There’s going to be a second independence referendum. There always was of course. It’s just that it’s come around a great deal faster than anyone ever imagined, regardless of whether Theresa May tries to delay it or not.
Brexit has presented Indyref1 veterans with an opportunity to do it all over again. But what should we do? This isn’t a repeat, it’s a rebirth. To mix my metaphors … there’s a whole new landscape.
The last campaign set Better Together against Yes Scotland. Project Fear against Project Vision. The ‘devil we know’ Union against the ‘uncertainty’ of independence. It was all somehow very clearly defined. They demanded answers and we responded … politely.
This time it’s different. This time the No campaign will be placed on the defensive. This time Yes will be asking the questions. Last time they had the EU. This time we have Brexit.
Nicola Sturgeon has set the tone already. Her Bute House speech caught everyone off guard, in particular the Prime Minister. That was the intention of course. Theresa May has been left looking unsure, weak and reactive – “Now is not the time” – yea, right.
In Scotland the 2017 version of Better Together spluttered and stuttered their way from microphone to microphone when the FM effectively called ScotRef. Ruth, Kez and Willie complained and whined but said little of substance. The only coherent narrative from Scotland’s Unionist opposition was ‘nobody wants a referendum’. For nobody, read ‘Unionists’.
This was Unionism on the defensive. They couldn’t think on their feet. They had been out-manoeuvred and out thought. If this is how they react to a simple speech they should have long been anticipating, what will they be like when the Brexit time-bomb goes off?
Bit by bit the reality of Brexit is going to hit home. This isn’t the 2014 Scottish referendum when UK politics, when it strayed north, came in the form of George Osborne’s currency threat or Philip Hammond’s shipbuilding scares.
It’s coming in the shape of desperate Brexit negotiations, unwanted trade tariffs and job losses by the tens of thousands. It’s coming in the shape of a devalued pound and more expensive imports. It’s coming in the shape of an isolated, xenophobic little-England as it turns its anger on everyone else.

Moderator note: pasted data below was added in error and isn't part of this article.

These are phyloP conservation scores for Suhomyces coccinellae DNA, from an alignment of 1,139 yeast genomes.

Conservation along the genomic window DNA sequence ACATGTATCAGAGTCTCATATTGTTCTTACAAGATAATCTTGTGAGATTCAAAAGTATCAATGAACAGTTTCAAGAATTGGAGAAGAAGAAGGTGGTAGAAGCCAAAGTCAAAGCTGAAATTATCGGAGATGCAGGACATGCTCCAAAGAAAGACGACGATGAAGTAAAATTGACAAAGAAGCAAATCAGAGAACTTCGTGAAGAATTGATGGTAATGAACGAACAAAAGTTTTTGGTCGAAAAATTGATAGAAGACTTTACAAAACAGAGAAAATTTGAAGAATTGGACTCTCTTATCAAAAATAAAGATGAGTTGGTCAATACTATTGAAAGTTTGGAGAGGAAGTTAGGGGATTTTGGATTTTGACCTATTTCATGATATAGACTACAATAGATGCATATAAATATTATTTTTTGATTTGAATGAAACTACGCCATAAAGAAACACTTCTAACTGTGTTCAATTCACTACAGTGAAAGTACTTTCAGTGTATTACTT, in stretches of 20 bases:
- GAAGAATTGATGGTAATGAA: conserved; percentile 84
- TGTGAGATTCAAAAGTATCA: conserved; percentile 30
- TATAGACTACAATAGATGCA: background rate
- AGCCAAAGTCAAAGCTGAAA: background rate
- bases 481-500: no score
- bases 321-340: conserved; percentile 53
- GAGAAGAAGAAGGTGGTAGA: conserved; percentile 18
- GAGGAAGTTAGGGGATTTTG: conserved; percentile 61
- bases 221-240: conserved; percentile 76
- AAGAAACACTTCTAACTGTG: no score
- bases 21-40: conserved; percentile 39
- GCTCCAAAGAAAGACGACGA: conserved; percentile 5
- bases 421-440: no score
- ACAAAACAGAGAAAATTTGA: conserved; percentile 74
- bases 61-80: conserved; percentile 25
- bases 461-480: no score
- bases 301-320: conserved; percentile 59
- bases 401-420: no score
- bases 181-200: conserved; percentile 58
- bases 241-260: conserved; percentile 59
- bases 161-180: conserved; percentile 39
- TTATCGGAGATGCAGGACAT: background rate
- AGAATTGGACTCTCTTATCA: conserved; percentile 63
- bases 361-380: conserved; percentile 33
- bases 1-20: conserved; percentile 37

Jose Manuel Barroso has been replaced by Jean-Claude Juncker. The EU is no longer a Better Together asset. It’s a Brexit Together liability.
This is the backdrop of a new referendum that will be peppered with examples of promises that were made by the No campaign prior to 2014. Promises that were subsequently broken. Unionism will be exposed for all to see.
How will the No campaign respond to the shoe being on the other foot? Not that well if the last few days are anything to go by. Threatening to block a referendum? Really?
At least as important is who will respond? There’s a distinct lack of big-hitters this time around. Ruth and Adam, Kez and Anas, Willie and … who? They have three MPs, one of which had his reputation trashed in court after being labelled a liar.
Dare they wheel out Lord Darling and Gordon ‘Home Rule’ Brown to consolidate the depleted squad? Incredible as it may seem, there are reports that Superbroon is indeed set to make an ‘intervention’ this weekend. Will the BBC cut away from the SNP conference?
The Yes campaign will face the weakest UK government in living memory and an opposition that attacks its own leader as often as it attacks a Conservative administration that is waging war on the most vulnerable.
The de-facto No-campaign group ‘Scotland in Union’ has started the campaign by unveiling giant billboards at the SNP conference.
It takes a special kind of genius to believe you’ll increase support by calling voters stupid.
If the independence movement could have scripted its perfect scenario in the lead up to a second referendum, this would be it.
But bad as things are within this Union, as dreadful as the UK government is and as poor as the all-new Better Together squad might be, there is still work to be done. Yes starts this campaign as it did the last, trailing … by far less … but still trailing.
There may not be an all-encompassing Yes Scotland organisation this time around. That means the SNP will be the focal point for opposition and media attacks. What’s new? That may be no bad thing when you factor in the popularity of Nicola Sturgeon. The party has raised over one third of its million pound fighting fund appeal. It’s clearly preparing to lead from the front.
We need to be disciplined. Let’s not provide the Unionist elements within the media with cheap ammunition. We can sort our differences out after a Yes vote.
Let’s learn to differentiate between a referendum and an election. Referendums do not require manifesto policies. You want the SNP to be more radical? Cool, offer your prospectus to the electorate of a newly independent Scotland.
Let’s keep our eyes on the prize. We stumbled in 2014 and came up short. We’re up again and going in the right direction. Let’s get there this time.
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